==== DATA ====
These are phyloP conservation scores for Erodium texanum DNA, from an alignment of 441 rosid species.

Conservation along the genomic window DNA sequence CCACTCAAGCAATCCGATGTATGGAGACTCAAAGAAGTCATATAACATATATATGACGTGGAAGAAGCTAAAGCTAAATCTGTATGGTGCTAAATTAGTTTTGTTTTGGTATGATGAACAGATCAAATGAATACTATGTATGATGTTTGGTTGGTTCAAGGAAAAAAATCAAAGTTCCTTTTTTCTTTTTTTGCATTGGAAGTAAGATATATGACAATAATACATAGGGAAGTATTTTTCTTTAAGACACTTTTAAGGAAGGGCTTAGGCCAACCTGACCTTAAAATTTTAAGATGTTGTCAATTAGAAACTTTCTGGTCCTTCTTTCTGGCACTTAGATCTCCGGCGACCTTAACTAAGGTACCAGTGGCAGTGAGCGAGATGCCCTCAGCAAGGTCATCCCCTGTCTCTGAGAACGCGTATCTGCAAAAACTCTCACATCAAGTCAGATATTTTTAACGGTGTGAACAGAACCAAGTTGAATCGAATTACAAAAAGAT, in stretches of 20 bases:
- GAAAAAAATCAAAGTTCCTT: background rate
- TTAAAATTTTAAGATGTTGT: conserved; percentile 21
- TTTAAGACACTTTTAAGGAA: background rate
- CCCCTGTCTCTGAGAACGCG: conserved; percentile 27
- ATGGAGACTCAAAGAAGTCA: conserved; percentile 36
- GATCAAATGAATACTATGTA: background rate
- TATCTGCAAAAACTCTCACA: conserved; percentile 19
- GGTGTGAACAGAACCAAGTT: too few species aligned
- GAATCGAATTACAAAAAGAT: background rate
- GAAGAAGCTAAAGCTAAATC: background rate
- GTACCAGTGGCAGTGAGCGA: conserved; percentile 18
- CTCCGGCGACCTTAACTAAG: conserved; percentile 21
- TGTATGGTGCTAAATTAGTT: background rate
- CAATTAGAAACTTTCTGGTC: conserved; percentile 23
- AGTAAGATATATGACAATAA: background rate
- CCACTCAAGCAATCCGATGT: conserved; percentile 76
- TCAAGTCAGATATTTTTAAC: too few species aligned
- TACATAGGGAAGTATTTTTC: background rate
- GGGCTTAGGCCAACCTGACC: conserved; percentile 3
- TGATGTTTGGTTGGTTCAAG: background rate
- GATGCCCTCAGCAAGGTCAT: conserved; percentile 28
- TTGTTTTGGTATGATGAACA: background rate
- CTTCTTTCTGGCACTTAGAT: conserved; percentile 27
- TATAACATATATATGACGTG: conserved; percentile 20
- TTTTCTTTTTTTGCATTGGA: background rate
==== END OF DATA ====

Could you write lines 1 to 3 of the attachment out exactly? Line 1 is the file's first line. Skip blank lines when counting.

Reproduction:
These are phyloP conservation scores for Erodium texanum DNA, from an alignment of 441 rosid species.

Conservation along the genomic window DNA sequence CCACTCAAGCAATCCGATGTATGGAGACTCAAAGAAGTCATATAACATATATATGACGTGGAAGAAGCTAAAGCTAAATCTGTATGGTGCTAAATTAGTTTTGTTTTGGTATGATGAACAGATCAAATGAATACTATGTATGATGTTTGGTTGGTTCAAGGAAAAAAATCAAAGTTCCTTTTTTCTTTTTTTGCATTGGAAGTAAGATATATGACAATAATACATAGGGAAGTATTTTTCTTTAAGACACTTTTAAGGAAGGGCTTAGGCCAACCTGACCTTAAAATTTTAAGATGTTGTCAATTAGAAACTTTCTGGTCCTTCTTTCTGGCACTTAGATCTCCGGCGACCTTAACTAAGGTACCAGTGGCAGTGAGCGAGATGCCCTCAGCAAGGTCATCCCCTGTCTCTGAGAACGCGTATCTGCAAAAACTCTCACATCAAGTCAGATATTTTTAACGGTGTGAACAGAACCAAGTTGAATCGAATTACAAAAAGAT, in stretches of 20 bases:
- GAAAAAAATCAAAGTTCCTT: background rate